Project 3

Chronic psychosocial stress and HPA axis function

Exposure to acute stressful stimuli leads to the activation of both the sympathetic nervous system and the hypothalamus-pituitary-adrenal (HPA) axis and, consequently, to the systemic release of catecholamines and glucocorticoids (GCs). These stress hormones, in turn, trigger physiological alterations enabling an organism to adjust to the new situation and to show an adequate behavioural response. However, if the stress systems are activated over a prolonged period of time, chronically-elevated levels of plasma GC can promote development of somatic and affective disorders. Thus, it is adaptive for an individual to habituate possibly fast to prolonged and non-life-threatening homotypic stressors, but to stay responsive to novel and possibly dangerous challenges.

Interestingly, mice exposed to 19 days of chronic subordinate colony housing (CSC) seem to exactly implement this principle at the level of the adrenal glands. CSC mice show unaffected basal morning corticosterone (CORT) levels despite a pronounced increase in adrenal mass (Reber et al., 2007 PNEC), likely mediated by an attenuation of adrenal corticotrophin (ACTH) responsiveness. The latter was indicated by a reduction of adrenal in vitro CORT secretion in response to various concentrations of ACTH (Reber et al., 2007 PNEC; Uschold-Schmidt et al., 2012 PNEC; Reber et al., 2016 PNAS; Langgartner et al., 2016 BBI). However, in contrast to the in vitro situation, CSC mice show an even more pronounced CORT response to an acute heterotypic stressor exposure (elevated platform, EPF; Uschold-Schmidt et al., 2012 PNEC) compared with respectively treated SHC mice. This is in line with recent data showing an increased availability and mobilization capacity of the CORT precursor molecule cholesterol in CSC compared with SHC mice, possibly contributing to their increased in vivo CORT response during acute heterotypic stressor exposure (Füchsl et al., 2013 Stress). Together, these data clearly argue against a breakdown of adrenal functioning during CSC, but support the hypothesis that a reduction of adrenal ACTH responsiveness during times of chronic stress prevents prolonged hypercorticism and, thus, is adaptive and beneficial. Of note, CSC mice do not develop any signs of depressive-like behaviour (Slattery et al., 2012 PNEC), which can be induced by chronically treating rodents with CORT.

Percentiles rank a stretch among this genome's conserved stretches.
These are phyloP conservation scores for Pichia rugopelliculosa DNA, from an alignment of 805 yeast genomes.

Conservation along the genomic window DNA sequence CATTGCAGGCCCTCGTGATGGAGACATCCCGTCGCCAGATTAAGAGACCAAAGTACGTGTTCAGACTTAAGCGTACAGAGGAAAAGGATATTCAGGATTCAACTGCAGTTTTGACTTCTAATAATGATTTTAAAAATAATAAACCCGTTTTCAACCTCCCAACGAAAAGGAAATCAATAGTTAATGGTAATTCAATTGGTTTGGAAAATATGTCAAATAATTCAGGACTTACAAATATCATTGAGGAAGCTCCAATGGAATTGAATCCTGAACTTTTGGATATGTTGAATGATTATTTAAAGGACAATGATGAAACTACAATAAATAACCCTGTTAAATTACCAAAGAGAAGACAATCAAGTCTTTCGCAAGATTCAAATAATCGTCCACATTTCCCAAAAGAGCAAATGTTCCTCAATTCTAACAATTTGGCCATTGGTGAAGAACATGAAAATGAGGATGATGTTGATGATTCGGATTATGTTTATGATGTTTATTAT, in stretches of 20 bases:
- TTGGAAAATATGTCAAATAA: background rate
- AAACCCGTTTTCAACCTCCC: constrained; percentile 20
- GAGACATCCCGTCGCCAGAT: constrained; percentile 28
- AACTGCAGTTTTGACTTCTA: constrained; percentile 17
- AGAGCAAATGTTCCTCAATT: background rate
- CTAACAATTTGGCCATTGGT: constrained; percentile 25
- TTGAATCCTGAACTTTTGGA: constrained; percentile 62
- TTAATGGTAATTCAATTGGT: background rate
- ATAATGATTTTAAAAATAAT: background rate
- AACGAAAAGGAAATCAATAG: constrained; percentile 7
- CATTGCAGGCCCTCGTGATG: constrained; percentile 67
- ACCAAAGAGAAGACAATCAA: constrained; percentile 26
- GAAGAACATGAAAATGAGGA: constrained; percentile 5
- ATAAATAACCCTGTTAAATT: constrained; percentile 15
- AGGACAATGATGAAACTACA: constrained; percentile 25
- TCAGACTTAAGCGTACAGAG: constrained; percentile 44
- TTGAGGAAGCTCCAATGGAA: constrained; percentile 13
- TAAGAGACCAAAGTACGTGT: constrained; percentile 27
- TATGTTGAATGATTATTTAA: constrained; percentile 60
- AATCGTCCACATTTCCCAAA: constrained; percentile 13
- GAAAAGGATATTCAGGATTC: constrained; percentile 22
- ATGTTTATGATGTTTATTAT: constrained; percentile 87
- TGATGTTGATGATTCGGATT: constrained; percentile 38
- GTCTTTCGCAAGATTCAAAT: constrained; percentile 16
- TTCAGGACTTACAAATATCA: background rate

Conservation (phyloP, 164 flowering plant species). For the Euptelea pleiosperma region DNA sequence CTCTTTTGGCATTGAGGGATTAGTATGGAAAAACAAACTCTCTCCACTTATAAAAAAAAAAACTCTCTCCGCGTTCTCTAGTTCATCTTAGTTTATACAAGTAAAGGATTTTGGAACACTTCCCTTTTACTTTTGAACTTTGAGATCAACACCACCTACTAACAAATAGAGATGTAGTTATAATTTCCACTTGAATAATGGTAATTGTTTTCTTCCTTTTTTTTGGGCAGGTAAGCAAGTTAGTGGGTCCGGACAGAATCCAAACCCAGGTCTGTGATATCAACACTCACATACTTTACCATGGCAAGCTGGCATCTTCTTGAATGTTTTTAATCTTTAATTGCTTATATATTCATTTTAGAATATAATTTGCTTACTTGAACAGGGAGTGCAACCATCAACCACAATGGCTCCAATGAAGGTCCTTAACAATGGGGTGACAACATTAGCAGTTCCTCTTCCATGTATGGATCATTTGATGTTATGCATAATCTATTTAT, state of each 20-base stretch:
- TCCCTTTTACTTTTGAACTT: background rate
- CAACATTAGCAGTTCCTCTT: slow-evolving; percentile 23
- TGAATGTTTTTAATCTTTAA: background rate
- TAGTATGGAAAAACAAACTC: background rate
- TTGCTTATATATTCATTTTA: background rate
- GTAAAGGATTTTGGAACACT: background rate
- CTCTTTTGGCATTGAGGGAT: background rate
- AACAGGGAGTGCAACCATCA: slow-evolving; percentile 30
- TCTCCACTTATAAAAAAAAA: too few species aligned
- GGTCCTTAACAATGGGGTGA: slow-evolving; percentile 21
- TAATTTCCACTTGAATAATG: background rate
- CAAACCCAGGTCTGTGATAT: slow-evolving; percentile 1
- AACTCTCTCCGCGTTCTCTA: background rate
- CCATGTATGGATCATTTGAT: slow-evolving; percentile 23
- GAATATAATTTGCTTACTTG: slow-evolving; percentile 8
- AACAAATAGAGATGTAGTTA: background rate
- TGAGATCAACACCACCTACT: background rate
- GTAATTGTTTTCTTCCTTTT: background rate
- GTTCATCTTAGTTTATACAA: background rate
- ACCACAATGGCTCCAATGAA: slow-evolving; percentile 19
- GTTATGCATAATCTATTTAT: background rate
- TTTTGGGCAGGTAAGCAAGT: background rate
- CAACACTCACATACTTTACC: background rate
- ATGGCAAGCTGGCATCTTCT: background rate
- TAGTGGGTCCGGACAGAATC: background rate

The value and clinical relevance of this project has recently been acknowledged with the "Ernst and Berta Scharrer Prize (German Society of Endocrinology: 'This price awards outstanding original studies in the field of neuroendocrinology.').

Unravelling the underlying mechanisms might help to preventively or therapeutically facilitate stress resilience. We are currently investigating whether i) an additional factor present during heterotypic stressor exposure, and not during in vitro stimulation, rescues adrenal ACTH sensitivity, or itself acts as CORT secretagogue in chronically stressed CSC mice, ii) what this factor might be, and iii) whether or not these HPA axis changes depend on the coping strategy during CSC exposure.

Funding: University intern budget; previously funded by the DFG grant RE-2911/5-1